Computational Biology and Bioinformatics
Luo, Mengming (School: Montgomery Blair High School)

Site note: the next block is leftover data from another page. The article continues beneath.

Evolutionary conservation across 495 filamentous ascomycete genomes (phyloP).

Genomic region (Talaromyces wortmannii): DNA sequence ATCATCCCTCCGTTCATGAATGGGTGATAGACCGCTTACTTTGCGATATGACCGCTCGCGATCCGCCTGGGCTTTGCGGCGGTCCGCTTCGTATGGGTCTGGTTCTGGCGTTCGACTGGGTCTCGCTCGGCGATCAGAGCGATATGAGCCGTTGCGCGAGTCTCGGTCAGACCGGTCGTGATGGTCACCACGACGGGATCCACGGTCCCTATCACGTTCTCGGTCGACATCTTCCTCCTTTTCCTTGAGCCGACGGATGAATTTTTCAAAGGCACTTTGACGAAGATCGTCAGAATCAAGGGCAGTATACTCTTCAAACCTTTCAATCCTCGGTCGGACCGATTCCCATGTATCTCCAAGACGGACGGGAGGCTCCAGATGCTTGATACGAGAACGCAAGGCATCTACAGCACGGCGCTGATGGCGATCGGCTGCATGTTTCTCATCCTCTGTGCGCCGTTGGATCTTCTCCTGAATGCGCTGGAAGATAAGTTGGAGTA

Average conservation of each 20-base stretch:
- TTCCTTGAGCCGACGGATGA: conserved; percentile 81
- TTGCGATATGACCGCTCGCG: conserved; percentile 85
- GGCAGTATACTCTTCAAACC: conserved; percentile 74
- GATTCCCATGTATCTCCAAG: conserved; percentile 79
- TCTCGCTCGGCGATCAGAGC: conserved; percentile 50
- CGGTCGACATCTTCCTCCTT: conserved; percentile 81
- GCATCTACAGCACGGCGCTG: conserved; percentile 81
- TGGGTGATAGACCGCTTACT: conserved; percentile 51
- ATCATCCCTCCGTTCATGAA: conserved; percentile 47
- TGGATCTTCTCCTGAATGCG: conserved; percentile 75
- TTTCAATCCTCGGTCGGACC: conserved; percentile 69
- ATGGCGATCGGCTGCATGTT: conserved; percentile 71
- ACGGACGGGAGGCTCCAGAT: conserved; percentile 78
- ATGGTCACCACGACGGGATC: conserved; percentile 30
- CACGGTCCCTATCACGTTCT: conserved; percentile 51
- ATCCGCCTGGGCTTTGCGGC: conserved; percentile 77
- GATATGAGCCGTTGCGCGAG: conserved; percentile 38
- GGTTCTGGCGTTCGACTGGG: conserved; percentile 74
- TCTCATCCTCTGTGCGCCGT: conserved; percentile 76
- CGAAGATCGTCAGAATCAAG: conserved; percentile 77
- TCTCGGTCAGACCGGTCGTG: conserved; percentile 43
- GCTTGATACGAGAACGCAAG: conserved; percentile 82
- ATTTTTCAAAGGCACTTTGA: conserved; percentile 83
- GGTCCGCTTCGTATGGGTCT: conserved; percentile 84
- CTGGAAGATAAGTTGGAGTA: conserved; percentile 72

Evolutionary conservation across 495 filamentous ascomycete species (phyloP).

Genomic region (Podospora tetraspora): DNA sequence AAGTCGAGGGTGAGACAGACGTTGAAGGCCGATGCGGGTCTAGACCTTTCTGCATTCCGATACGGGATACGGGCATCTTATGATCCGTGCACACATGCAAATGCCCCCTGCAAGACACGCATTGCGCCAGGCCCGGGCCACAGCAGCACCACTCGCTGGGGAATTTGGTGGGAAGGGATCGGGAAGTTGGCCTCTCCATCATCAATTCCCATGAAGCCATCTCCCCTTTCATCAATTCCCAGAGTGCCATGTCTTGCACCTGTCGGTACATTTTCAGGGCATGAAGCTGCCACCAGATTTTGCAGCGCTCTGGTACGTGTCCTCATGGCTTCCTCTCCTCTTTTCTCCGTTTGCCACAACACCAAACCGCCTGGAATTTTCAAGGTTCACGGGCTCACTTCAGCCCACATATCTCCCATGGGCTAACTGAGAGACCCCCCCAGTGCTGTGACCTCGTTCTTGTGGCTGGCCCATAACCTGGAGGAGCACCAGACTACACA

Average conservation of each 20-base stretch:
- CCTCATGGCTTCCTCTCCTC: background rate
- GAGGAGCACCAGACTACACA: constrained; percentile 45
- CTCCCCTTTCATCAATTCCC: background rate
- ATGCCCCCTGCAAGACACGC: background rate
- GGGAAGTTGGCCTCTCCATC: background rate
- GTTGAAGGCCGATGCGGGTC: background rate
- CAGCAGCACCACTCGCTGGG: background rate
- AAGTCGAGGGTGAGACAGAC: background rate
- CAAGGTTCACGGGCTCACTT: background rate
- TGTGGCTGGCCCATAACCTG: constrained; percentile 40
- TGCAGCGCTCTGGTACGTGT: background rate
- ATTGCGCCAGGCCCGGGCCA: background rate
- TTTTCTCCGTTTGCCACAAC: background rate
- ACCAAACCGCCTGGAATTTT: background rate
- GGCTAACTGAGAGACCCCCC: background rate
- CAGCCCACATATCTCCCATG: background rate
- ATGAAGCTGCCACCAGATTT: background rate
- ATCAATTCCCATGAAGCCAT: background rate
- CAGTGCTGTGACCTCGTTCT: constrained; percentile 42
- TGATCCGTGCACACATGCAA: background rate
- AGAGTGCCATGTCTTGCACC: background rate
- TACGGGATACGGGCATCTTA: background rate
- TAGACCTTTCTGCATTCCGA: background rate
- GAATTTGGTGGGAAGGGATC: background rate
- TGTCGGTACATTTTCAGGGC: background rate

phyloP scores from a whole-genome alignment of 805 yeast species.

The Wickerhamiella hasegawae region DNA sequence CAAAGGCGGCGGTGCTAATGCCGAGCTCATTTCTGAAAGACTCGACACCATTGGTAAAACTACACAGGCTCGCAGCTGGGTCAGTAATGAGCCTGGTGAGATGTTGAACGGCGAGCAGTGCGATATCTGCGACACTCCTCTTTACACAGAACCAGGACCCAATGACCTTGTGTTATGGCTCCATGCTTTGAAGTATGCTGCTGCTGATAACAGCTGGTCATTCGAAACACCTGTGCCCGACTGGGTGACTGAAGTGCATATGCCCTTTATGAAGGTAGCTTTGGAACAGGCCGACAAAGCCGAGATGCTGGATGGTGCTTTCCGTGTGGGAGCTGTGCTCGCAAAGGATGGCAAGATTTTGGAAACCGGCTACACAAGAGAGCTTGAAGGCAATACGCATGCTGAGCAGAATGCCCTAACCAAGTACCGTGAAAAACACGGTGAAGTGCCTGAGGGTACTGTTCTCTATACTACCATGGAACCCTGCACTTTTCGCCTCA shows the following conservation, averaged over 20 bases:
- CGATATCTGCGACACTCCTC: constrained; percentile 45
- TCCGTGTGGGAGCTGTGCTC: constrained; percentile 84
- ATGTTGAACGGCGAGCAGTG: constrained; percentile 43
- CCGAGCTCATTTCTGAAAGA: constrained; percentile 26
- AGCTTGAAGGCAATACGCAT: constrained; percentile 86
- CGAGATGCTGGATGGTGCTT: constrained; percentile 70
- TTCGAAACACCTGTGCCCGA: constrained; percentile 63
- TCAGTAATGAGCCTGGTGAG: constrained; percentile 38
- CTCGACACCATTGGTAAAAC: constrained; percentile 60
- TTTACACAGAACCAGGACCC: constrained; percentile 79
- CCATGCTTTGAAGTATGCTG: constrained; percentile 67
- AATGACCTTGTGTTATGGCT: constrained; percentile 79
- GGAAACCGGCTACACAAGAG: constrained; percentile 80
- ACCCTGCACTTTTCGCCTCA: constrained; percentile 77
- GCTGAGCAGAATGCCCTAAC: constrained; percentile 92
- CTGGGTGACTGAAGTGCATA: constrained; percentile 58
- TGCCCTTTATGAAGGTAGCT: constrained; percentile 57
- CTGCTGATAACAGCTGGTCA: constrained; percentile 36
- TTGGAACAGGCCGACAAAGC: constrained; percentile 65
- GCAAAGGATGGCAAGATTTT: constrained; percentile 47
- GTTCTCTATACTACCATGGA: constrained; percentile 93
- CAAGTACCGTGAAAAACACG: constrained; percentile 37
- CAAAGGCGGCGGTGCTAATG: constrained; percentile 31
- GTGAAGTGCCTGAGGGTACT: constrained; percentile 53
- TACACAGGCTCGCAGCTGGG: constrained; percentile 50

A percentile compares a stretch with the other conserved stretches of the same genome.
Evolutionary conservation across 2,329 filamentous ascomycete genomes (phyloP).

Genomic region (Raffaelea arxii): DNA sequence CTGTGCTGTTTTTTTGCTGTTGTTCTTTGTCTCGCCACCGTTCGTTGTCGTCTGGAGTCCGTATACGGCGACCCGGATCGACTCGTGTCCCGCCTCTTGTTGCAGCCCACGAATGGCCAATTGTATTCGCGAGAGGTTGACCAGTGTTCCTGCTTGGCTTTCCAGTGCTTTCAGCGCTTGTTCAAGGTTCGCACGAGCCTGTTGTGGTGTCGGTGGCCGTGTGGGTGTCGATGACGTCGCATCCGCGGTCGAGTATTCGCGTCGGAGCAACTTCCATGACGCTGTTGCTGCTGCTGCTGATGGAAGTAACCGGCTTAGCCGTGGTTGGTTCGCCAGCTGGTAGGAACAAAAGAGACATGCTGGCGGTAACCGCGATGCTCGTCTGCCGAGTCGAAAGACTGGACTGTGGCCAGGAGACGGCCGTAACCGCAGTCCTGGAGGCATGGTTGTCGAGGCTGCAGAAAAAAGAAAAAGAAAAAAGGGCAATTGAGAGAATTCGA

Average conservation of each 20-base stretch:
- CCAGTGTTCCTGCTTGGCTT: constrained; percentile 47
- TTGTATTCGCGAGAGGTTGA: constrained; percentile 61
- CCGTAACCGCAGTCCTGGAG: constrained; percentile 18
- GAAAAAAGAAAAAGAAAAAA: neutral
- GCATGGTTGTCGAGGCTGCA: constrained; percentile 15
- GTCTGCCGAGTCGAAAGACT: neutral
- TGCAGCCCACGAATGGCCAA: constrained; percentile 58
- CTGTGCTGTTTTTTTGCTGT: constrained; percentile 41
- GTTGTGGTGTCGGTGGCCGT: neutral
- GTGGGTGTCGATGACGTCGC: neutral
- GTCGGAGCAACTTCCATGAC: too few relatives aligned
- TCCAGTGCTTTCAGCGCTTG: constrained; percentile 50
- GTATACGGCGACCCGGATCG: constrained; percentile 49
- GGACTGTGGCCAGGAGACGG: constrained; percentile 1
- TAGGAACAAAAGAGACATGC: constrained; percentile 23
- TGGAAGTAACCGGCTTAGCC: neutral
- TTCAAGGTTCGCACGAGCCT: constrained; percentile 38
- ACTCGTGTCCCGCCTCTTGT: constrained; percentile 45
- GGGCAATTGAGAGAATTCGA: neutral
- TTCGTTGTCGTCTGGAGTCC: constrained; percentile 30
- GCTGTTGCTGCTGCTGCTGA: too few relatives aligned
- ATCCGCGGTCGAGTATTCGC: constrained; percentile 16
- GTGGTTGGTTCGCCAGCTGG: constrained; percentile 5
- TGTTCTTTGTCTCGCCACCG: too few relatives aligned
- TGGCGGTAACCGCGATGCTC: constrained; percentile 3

Pathogen populations are not static, but instead sporadically mutate, posing a difficult threat to combat as they evolve to resist antibiotics. Fortunately, we can look to genetics to help predict their evolutionary trajectories. In this project I develop a mathematical test to detect gene interactions that may lead to unexpected evolutionary turns. In particular I focus on fitness graphs, graph theory models of population genetics. Epistasis, gene interactions, plays a role in directing evolutionary trajectories, leading to potentially unexpected evolutionary pathways. The goal of my project was to develop a new characterization of fitness graphs that imply n-way epistasis. By approaching the graphs from a bipartite perspective, I prove the characterization to be not only necessary, but also sufficient via Hall’s Marriage Theorem. Afterwards, I apply the characterization to various 4-locus fitness graphs. Results suggest a positive correlation between the presence of higher order epistasis and the number of peaks. These findings hold biological significance because populations with multiple peaks are more likely to end up stuck at a suboptimal peak. A peak is suboptimal if its genotype does not have the greatest fitness of all peaks in the graph.